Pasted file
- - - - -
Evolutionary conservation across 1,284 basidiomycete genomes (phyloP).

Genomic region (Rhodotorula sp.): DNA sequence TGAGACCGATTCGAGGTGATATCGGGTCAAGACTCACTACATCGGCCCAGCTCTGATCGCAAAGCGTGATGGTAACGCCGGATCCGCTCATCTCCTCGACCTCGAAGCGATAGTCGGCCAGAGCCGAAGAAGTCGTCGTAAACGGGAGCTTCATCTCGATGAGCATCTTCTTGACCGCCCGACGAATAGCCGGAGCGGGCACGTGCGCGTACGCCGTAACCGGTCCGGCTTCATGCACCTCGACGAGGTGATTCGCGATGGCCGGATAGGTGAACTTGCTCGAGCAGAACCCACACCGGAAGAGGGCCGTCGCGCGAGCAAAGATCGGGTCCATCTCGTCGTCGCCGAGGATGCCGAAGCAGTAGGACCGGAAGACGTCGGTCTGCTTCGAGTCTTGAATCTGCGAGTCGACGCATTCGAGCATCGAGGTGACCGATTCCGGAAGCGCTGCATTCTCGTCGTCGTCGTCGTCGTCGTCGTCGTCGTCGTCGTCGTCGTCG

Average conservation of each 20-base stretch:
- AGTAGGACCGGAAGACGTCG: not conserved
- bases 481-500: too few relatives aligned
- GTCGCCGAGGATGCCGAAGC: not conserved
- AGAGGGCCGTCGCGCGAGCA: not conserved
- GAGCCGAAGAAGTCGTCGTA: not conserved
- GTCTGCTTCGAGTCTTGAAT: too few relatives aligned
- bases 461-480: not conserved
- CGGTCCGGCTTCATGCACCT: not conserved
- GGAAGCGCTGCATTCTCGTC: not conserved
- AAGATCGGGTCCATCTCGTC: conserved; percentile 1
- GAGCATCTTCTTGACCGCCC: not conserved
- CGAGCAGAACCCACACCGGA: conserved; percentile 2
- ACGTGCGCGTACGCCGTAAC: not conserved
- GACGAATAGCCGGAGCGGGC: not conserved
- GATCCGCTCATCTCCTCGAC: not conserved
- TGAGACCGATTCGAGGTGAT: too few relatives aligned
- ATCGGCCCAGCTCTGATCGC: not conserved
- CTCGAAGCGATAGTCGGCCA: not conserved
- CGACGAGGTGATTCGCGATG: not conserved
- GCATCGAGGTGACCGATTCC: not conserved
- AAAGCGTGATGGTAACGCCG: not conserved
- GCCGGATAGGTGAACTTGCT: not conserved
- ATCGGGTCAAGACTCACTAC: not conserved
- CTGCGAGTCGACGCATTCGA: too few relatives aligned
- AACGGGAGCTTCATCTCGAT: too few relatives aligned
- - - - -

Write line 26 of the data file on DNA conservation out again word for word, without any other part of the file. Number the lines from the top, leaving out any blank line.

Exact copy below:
- ATCGGGTCAAGACTCACTAC: not conserved